Former CIA Director George Tenet may go easy on President Bush in his new book, but he is very critical of Vice President Dick Cheney and Secretary of State Condoleezza Rice.

In the book titled "At the Center of the Storm" out Monday, Tenet writes that the Bush administration was in a rush to take down Saddam Hussein and stretch intelligence to justify the action.

Tenet also claims that he told Rice in the summer before Sept. 11, 2001, that a significant terrorist strike on the United States was in the works.

He defends his now famous line that pre-war intelligence on Iraq was a "slam dunk," saying the remark was taken out of context "and has haunted me ever since it first appeared in Bob Woodward's book 'Plan of Attack.'"

"Woodward quotes the president in his book as saying that my 'slam dunk' comment was a very important moment. I truly doubt President Bush had any better recollection of the comment than I did. Nor will I ever believe it shaped his view about either the legitimacy or the timing of waging war. ... 'Slam dunk,' [Woodward] said, 'was the basis of this incredibly critical decision the president and his war Cabinet were making on, do we invade Iraq?'" Tenet wrote.

"I have another two-word reaction to that statement. The first word is 'bull,'" he continued.

But that's not how then-National Security Adviser Rice sees it, saying Sunday morning that "slam dunk" is a pretty clear concept.

"When George said 'slam dunk,' everybody understood that he believed that the intelligence was strong. We all believed the intelligence was strong. The sad fact of how all of this has gotten talked about is that there was a problem with intelligence, but it wasn't just a problem with intelligence in the United States. It was an intelligence problem worldwide. Services across the world thought that Saddam Hussein had weapons of mass destruction," Rice told CBS' "Face the Nation."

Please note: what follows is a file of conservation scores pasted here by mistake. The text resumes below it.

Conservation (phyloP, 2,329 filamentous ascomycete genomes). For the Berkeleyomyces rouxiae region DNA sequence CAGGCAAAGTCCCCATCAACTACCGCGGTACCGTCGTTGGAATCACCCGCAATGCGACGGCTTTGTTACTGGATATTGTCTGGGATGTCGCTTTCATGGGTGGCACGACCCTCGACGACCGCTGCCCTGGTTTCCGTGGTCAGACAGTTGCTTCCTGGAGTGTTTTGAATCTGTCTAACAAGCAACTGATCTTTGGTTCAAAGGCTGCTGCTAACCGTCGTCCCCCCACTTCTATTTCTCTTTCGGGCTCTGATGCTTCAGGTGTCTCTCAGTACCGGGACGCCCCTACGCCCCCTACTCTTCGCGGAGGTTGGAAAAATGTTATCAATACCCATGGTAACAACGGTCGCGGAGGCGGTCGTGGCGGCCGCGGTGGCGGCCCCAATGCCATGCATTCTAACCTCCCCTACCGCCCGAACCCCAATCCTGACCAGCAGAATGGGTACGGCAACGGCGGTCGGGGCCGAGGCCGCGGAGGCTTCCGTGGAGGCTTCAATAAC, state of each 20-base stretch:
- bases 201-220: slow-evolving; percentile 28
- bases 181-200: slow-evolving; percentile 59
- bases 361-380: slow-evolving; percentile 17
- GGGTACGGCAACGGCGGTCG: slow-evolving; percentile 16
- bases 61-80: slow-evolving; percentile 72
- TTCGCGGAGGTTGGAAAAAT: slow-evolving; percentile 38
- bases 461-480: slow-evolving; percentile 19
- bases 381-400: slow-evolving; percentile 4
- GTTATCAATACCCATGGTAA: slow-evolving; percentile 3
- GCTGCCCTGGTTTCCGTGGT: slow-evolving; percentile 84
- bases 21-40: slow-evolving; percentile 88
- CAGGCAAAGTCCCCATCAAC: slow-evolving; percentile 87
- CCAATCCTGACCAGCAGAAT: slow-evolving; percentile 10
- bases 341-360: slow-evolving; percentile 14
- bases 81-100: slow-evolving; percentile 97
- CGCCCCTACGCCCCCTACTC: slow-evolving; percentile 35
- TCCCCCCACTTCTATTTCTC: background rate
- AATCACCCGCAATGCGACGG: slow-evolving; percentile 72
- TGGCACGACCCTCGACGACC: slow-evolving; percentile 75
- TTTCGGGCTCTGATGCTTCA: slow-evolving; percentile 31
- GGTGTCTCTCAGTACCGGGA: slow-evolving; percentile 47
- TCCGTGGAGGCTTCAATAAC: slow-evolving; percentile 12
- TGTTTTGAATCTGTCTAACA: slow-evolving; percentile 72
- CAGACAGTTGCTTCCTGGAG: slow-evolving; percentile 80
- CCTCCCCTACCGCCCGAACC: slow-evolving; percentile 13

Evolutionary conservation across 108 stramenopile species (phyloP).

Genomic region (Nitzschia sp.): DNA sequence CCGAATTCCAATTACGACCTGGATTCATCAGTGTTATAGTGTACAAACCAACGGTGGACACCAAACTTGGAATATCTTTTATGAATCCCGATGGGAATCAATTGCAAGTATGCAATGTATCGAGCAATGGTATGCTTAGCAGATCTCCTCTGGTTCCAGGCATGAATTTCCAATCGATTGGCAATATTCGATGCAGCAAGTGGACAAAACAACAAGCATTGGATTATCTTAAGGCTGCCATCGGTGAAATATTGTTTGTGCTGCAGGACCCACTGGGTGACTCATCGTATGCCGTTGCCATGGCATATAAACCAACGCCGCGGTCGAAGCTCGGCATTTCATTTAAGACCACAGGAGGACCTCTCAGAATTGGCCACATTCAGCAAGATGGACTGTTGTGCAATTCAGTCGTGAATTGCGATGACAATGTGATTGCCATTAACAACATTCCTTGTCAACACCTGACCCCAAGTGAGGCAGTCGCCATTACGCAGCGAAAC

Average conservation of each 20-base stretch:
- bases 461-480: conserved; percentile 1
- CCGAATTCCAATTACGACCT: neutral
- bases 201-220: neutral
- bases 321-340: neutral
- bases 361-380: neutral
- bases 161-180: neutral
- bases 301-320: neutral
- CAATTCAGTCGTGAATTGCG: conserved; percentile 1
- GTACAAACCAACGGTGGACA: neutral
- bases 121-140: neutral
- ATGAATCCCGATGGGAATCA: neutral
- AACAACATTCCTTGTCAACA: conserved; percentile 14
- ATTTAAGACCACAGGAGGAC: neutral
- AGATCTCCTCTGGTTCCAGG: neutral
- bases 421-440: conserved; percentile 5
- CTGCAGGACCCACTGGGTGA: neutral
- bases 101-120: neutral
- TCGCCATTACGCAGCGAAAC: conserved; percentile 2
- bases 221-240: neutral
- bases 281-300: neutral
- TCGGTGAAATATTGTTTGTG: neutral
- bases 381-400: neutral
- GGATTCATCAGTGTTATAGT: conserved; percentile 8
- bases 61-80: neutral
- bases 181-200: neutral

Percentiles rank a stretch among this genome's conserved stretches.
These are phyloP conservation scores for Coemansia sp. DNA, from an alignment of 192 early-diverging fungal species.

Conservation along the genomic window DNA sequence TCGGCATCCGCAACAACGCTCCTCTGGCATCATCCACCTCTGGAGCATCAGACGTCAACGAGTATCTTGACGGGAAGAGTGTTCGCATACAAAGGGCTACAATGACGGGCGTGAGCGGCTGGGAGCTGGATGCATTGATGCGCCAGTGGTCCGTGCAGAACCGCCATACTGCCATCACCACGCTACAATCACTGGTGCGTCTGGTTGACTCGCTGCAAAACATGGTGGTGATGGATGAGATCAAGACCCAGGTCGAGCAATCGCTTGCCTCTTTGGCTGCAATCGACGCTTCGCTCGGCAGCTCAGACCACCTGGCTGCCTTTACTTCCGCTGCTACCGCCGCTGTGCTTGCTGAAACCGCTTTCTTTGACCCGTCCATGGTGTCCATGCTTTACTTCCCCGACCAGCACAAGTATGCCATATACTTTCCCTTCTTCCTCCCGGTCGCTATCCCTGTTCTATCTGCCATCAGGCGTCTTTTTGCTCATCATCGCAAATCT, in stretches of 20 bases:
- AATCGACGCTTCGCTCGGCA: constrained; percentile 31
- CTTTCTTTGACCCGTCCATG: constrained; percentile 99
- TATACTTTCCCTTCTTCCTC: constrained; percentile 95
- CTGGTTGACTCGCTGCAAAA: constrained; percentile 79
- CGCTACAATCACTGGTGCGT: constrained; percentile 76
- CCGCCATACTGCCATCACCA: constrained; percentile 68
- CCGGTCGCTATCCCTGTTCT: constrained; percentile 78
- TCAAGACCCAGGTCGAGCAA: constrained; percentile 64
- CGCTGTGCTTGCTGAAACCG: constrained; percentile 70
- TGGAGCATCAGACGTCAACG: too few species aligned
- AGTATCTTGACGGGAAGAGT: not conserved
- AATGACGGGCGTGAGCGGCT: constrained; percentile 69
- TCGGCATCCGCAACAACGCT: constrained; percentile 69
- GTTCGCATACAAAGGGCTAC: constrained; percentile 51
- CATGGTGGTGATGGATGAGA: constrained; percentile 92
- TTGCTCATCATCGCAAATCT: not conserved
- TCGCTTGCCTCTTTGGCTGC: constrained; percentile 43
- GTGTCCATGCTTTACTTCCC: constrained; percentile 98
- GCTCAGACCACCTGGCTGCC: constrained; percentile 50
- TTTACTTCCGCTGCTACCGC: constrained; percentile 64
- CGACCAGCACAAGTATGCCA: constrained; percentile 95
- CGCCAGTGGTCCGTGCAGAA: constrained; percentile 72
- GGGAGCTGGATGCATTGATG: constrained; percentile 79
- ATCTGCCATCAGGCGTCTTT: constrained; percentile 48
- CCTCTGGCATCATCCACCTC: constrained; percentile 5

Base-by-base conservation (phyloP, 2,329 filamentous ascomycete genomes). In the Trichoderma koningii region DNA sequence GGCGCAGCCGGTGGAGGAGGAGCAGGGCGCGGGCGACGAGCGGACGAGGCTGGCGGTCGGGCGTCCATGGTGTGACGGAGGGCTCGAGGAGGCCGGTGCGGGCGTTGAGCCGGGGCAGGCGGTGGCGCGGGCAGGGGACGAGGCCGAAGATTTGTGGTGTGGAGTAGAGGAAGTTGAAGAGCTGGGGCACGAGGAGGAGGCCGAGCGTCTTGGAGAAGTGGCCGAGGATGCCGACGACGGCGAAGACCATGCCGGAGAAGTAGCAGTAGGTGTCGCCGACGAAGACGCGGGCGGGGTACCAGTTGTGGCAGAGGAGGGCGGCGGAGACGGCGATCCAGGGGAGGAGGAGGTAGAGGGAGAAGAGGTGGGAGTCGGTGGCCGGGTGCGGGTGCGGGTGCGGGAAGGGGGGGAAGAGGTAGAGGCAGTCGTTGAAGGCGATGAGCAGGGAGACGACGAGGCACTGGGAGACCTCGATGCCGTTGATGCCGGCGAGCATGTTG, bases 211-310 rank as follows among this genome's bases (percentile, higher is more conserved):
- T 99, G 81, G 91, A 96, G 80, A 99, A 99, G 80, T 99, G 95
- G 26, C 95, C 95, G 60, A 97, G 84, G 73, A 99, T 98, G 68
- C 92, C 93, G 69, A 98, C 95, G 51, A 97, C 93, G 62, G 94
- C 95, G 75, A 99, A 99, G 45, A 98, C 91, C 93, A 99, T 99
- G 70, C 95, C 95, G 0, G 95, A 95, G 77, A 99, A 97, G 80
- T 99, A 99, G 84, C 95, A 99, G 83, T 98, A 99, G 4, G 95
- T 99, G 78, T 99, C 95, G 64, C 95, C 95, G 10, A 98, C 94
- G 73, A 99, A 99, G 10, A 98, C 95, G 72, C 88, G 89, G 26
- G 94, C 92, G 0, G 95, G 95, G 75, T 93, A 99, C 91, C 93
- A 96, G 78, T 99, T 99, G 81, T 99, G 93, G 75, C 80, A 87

Michael Scheuer, the man who headed the CIA unit responsible for tracking Usama bin Laden criticized his former boss on Sunday, accusing Tenet of trying to blame others and excuse himself for the failings of Sept. 11 and Iraq.

"I think what he's saying is the agency was right, and he didn't have the courage to resign and tell the American people that, which ought to cast doubt on what he said the agency knew and didn't know before 9/11," he said.

National Security Council Director for Iraq Brett McGurk told FOX News that weapons of mass destruction were only part of the reason for going to war there.

"Look at the Senate resolution that was passed in October 2002. There were 23 'whereas' clauses" listing the reasons for going to war, he said.

"There's a lot of looking back in the rear view mirror. Gen. Petraeus is looking over the hood," McGurk said of the current commander leading operations in Iraq.

Rice added that reasons for war included Saddam Hussein's subverting sanctions, stealing from the U.N.'s Oil-for-Food program and terrorizing his own people.

"The Iraqi people were living under draconian sanctions that were making life more difficult even as Saddam Hussein was putting more and more people in mass graves," Rice said, adding that the administration decided to go after Hussein when it had a good chance for success.

"The question of imminence isn't whether or not somebody is going to strike tomorrow. It's whether you believe you're in a stronger position today to deal with the threat or whether you're going to be in a stronger position tomorrow. And it was the president's assessment that the situation in Iraq was getting worse from our point of view.

Despite his criticism, in the new book, Tenet does praise the use of aggressive interrogation tactics used on captured Al Qaeda suspects, saying they have helped to break up terror plots in the United States and around the world.

FOX News' Julie Kirtz contributed to this report.